Aboriginal stockmen played a large part in the life of Top End cattle stations. These men and women were splendid stockmen and were an integral part of the musters. Mustering in the Top End is conducted during the dry season from April to September when additional stockmen will be employed for the purpose. Initially, mustering here involved having stock camps where about three to seven ringers under a head stockman or overseer rode out with the horses to the area to be mustered. The musterers started early each day by bringing up the hobbled horses, saddling up and then spending a long day mustering, branding, castrating and drafting the cattle. These long days were hard on man and beast with each having to contend with the heat, dust and flies. The men endured camping on the ground and had a monotonous diet of meals that were cooked on an open fire, usually by an unskilled cook.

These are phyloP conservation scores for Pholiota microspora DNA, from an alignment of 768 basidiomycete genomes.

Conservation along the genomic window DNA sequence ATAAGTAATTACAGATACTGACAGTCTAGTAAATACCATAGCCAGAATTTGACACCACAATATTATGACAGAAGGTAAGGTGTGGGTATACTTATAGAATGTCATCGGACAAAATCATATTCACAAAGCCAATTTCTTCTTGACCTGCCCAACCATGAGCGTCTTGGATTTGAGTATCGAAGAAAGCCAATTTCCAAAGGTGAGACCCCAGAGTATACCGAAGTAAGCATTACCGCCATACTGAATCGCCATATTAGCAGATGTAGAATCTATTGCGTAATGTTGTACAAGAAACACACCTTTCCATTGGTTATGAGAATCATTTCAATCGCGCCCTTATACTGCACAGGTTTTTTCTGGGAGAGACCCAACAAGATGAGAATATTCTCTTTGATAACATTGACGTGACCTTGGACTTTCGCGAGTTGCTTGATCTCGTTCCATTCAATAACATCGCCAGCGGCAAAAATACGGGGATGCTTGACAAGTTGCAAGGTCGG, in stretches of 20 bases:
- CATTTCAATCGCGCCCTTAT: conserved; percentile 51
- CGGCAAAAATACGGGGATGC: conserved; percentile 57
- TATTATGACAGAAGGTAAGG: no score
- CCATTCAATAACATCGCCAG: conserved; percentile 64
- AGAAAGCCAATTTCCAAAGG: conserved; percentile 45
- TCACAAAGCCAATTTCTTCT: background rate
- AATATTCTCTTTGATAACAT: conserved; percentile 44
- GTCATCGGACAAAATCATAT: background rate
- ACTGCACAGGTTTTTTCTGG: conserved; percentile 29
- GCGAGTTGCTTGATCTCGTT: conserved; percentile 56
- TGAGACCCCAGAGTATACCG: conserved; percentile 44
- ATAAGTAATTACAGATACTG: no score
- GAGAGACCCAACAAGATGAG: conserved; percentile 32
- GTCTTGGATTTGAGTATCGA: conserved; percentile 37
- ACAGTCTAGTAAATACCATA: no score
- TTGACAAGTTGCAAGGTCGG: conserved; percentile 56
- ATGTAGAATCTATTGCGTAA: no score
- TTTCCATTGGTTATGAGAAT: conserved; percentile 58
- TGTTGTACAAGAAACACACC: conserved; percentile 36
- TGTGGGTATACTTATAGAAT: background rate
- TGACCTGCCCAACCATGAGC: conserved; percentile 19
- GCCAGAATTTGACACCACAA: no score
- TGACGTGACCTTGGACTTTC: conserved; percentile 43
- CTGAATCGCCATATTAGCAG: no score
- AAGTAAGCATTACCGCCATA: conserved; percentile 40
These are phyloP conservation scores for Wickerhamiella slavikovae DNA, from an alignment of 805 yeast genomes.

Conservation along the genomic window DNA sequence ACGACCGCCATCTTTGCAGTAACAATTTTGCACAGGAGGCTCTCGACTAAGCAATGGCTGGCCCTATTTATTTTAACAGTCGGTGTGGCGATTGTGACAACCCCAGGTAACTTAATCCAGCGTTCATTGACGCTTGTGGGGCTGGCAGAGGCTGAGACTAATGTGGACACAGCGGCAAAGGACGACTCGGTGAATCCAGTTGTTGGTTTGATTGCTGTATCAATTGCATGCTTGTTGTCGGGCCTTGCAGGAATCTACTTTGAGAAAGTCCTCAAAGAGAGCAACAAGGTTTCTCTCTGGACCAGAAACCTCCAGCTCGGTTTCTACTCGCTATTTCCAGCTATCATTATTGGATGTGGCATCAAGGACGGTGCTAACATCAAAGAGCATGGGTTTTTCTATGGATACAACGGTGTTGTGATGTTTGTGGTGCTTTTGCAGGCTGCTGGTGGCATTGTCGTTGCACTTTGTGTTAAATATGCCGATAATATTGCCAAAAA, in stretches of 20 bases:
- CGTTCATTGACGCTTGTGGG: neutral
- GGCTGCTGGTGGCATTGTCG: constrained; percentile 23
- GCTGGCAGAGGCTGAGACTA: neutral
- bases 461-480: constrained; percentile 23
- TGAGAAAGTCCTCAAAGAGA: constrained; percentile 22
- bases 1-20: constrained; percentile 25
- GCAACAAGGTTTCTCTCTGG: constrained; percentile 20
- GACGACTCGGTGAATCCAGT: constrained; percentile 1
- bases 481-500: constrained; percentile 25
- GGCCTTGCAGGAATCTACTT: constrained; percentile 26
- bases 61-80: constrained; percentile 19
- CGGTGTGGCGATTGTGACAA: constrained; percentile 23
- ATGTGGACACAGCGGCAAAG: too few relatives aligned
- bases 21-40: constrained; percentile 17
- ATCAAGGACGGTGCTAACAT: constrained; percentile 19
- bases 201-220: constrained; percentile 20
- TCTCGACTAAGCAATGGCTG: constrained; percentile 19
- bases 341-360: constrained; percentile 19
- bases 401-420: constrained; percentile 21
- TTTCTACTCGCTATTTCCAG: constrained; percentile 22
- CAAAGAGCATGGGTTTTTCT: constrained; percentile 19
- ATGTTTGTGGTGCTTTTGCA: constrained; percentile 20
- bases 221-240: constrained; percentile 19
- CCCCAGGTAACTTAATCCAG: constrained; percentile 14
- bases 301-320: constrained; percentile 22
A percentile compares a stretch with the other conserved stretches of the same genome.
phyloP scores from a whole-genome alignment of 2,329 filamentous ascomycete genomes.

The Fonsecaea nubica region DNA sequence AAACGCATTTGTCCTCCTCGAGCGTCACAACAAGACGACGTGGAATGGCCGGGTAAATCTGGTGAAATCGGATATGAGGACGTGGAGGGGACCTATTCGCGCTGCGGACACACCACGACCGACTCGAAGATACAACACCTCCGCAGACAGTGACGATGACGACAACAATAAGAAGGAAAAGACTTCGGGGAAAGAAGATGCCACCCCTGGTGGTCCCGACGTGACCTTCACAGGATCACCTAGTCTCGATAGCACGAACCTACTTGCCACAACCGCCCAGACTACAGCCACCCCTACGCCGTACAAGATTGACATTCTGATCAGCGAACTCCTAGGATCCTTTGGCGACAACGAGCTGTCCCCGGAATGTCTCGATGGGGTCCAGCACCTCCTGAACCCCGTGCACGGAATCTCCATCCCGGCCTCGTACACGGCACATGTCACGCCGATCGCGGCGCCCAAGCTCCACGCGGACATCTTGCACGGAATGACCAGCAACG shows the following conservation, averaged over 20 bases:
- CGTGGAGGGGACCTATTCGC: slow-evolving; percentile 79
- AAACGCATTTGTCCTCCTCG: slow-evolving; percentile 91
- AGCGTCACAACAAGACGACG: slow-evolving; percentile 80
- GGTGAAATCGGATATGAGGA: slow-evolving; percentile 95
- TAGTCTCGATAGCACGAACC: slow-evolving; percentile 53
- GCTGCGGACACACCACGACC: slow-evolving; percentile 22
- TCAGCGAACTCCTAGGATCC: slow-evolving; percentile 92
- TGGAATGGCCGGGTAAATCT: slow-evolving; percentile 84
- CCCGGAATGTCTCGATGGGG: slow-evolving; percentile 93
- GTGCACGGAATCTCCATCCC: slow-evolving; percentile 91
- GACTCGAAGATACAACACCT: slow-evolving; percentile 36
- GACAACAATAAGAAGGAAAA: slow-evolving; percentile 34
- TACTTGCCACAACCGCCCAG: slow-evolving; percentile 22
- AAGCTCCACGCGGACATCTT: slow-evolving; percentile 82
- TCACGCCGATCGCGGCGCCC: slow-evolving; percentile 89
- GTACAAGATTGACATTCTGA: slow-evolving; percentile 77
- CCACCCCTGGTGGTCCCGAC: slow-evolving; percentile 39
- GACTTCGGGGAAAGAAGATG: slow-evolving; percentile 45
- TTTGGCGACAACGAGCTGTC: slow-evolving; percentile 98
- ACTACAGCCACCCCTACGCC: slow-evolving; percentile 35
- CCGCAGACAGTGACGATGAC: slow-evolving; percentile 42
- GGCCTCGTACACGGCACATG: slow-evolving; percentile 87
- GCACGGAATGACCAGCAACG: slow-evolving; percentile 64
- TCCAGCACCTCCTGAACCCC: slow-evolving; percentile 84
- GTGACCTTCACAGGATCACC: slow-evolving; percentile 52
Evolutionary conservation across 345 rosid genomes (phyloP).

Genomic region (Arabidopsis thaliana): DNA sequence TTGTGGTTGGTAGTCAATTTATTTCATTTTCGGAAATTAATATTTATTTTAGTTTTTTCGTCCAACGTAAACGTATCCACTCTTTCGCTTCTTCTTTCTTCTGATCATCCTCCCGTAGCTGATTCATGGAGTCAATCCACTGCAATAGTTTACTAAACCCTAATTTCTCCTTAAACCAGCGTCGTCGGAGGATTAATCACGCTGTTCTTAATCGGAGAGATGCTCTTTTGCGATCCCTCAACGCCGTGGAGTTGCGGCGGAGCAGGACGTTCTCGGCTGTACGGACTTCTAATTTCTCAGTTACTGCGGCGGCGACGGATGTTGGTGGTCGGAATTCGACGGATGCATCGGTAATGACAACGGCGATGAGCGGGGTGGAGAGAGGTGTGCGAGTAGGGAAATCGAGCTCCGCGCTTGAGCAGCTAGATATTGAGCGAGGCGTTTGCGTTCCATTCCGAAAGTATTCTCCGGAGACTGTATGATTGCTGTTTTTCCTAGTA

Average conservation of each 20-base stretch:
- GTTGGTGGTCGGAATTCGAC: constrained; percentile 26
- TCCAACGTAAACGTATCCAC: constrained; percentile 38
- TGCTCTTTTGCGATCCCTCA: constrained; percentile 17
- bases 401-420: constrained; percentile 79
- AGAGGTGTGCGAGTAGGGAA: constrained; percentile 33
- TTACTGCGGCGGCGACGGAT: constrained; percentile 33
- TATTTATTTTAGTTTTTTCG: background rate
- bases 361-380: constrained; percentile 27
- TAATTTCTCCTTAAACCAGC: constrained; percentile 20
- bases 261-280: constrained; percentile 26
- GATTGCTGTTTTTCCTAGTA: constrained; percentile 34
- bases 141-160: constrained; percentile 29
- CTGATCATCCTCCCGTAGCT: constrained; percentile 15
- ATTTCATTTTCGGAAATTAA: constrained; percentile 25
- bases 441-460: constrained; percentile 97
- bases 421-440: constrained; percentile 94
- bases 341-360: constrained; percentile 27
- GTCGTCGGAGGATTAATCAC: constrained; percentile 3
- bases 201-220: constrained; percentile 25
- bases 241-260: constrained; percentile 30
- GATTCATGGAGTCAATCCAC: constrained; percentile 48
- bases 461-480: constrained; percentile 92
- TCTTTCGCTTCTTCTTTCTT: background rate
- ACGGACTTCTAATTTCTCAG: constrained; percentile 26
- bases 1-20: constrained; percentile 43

Aggressive, rogue bulls or buffalo in the Top End are captured using specially converted 4WD ‘bull catcher’ vehicles to bring them down prior to their transportation. This work can be very dangerous and requires great skill and agility on the part of the stockmen involved. Sometimes professional bull catchers, who were paid per beast captured, were used for this work.
A 'bang-tail muster’ is conducted to accurately account for cattle on large properties by cutting the tail brush before their release. Thus those with long tails have not previously been counted.
The title of a festival in Alice Springs, NT: Bang Tail Muster Festival.
A subtitle for the Sydney Royal Easter Show is The Great Australian Muster.